ST. LOUIS, MO – Tiffany Wesley, a businesswoman and a participant of Greater St. Louis Inc.’s Diverse Business Acceleration, has made it to Forbes’ prestigious The Next 1000 in June 2021.
Wesley, a Florissant resident, has been working to build equity and ownership in her community. In her time participating in the three-month Diverse Business Accelerator, as a business owner, her thought process was challenged but at the same time, she was provided with a network of connections and resources she needed to grow Pure Vibes, her body care company.
After graduating from the Accelerator program, her efforts made her name recorded in the Next 1000 list. The list is a year-round initiative that shows entrepreneurs who are operating under $10 million in revenue or funding.
“I honestly would have to say it would probably be my passion,” she said. “I am someone who just doesn’t stop in the face of adversity and when things are challenging. Even in the pandemic, I believe those are the times when miracles are born, or when things are going bad, we get the greatest gifts out of them.”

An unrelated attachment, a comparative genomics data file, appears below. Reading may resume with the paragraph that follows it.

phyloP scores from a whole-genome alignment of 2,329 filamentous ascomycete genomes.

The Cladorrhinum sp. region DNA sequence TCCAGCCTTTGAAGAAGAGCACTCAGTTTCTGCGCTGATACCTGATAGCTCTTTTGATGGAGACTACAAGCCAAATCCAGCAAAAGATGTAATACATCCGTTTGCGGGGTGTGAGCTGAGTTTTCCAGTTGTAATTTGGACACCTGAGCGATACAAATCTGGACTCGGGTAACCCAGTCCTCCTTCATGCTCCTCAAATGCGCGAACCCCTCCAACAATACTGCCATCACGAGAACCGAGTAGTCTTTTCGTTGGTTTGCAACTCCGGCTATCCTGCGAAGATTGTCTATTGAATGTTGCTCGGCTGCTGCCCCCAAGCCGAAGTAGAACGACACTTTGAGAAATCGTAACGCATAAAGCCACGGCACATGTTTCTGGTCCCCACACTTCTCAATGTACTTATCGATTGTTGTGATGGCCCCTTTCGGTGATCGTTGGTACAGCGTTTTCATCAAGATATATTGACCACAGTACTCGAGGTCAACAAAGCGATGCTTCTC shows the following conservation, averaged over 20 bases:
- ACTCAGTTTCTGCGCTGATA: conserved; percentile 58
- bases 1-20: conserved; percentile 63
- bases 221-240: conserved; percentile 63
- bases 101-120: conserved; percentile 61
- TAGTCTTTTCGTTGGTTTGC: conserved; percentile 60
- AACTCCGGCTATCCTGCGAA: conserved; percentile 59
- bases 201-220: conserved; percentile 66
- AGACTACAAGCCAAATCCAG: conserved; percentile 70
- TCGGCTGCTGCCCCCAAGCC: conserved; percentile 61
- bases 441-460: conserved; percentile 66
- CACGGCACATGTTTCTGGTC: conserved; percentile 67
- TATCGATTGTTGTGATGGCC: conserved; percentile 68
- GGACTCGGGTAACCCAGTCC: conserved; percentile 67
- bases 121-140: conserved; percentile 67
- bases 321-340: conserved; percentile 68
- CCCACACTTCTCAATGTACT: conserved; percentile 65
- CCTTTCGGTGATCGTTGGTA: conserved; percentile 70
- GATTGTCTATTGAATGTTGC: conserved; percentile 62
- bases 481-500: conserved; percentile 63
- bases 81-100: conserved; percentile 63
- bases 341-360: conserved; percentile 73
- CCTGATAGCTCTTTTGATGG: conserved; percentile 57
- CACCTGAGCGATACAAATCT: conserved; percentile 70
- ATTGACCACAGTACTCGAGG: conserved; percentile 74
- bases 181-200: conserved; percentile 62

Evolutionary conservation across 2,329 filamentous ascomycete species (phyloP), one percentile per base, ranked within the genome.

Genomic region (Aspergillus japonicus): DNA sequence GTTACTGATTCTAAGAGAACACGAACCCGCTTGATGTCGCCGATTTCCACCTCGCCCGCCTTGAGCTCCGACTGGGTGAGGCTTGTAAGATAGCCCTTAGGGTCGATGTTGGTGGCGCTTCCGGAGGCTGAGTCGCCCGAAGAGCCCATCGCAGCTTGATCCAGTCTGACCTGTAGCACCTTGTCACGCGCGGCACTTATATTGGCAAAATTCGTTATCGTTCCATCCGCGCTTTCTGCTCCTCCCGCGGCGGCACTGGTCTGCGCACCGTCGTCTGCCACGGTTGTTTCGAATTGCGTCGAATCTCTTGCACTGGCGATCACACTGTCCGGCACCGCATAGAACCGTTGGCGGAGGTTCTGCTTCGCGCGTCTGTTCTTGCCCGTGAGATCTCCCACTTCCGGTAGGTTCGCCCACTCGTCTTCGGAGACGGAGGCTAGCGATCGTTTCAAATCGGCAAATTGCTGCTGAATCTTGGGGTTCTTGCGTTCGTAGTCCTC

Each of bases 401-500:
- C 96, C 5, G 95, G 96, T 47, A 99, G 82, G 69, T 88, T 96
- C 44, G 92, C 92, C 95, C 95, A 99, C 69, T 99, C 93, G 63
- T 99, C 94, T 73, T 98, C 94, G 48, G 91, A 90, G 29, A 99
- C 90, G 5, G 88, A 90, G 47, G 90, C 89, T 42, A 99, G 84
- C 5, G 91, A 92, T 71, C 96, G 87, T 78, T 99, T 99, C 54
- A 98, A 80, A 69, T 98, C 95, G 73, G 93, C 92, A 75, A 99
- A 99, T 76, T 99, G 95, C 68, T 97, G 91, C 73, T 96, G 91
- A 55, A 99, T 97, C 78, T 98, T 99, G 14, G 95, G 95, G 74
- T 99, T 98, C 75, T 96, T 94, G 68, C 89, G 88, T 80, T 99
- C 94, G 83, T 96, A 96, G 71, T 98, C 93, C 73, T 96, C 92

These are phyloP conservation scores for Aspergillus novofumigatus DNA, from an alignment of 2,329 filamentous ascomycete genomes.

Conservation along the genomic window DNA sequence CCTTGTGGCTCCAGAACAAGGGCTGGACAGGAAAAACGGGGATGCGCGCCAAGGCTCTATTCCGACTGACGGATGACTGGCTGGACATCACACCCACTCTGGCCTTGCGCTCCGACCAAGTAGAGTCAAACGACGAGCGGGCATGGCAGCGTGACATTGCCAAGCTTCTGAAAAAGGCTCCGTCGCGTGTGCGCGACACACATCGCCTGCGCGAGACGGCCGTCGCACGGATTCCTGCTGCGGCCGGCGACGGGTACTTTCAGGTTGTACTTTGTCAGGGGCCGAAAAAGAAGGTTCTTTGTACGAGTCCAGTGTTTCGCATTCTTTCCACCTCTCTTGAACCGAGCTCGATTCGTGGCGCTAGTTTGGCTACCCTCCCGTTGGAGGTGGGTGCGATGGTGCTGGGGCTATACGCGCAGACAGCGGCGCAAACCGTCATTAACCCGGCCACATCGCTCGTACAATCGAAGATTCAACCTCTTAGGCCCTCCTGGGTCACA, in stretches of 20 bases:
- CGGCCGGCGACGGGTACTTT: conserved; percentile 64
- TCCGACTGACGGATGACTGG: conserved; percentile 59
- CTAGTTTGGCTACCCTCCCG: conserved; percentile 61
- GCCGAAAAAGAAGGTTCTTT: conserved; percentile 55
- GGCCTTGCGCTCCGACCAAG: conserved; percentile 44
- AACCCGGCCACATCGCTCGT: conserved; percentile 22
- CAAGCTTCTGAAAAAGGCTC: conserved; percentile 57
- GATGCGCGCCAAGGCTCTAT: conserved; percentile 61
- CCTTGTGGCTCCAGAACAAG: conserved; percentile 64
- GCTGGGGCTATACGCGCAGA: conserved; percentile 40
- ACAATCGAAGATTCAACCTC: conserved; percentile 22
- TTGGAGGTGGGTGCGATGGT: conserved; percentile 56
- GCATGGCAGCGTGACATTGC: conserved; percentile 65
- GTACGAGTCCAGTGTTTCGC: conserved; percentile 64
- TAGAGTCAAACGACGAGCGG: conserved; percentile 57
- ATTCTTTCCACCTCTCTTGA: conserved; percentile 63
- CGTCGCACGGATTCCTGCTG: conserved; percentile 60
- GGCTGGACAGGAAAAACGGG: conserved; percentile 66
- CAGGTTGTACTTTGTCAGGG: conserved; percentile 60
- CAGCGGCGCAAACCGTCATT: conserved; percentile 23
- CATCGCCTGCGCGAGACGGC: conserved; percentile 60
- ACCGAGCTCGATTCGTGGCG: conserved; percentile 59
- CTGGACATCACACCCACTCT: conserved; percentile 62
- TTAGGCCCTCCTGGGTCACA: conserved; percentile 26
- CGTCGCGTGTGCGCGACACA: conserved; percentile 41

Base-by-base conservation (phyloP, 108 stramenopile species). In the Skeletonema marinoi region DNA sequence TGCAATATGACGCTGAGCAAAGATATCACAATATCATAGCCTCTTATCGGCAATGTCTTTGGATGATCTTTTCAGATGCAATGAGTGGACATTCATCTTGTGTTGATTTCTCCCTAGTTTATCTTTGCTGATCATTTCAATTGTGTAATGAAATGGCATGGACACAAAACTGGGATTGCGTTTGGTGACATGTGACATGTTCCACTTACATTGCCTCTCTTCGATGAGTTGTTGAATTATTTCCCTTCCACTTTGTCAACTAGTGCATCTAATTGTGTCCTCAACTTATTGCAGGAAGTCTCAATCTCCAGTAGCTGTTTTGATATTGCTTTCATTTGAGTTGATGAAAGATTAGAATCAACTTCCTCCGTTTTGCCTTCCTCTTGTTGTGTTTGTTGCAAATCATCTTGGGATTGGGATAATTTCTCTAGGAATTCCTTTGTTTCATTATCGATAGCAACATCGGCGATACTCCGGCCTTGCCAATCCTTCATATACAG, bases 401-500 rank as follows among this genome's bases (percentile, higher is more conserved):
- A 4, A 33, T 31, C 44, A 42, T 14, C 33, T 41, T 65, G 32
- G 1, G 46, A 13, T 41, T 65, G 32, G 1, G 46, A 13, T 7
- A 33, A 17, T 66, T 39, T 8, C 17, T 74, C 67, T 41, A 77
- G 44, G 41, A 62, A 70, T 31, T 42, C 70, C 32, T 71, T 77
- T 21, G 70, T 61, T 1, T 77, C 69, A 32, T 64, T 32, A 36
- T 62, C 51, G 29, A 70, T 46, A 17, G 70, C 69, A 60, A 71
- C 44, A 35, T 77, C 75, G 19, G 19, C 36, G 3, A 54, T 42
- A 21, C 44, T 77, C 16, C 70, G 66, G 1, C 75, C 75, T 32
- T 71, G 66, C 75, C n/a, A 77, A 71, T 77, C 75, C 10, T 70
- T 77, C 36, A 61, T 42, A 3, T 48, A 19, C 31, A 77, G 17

Eight years ago, Wesley was diagnosed with Polycystic Ovary Syndrome, a hormonal disorder where a person develops sensitivity to gluten. Acknowledging her disease, she went on to study her health and all the products that she was using. Pure Vibe was first established in 2017, it sells essential, plant-based skin and self-care products.
During the pandemic, many companies were struggling and that was what made Wesley changed her company in 2020 to an employee-owned cooperative despite having many telling her not to do it.
“There was so much social unrest and so much division in the country. But I felt like I needed to do something to bring the sense of community together. And not only that, I wanted to be really intentional about creating a path to ownership,” she explained.
Her five-year goal for Pure Vibe is to make the company 100 percent worker-owned and operated. She also set a major goal to create a cooperative school to address disparities in childhood education that is owned and operated by students’ parents.
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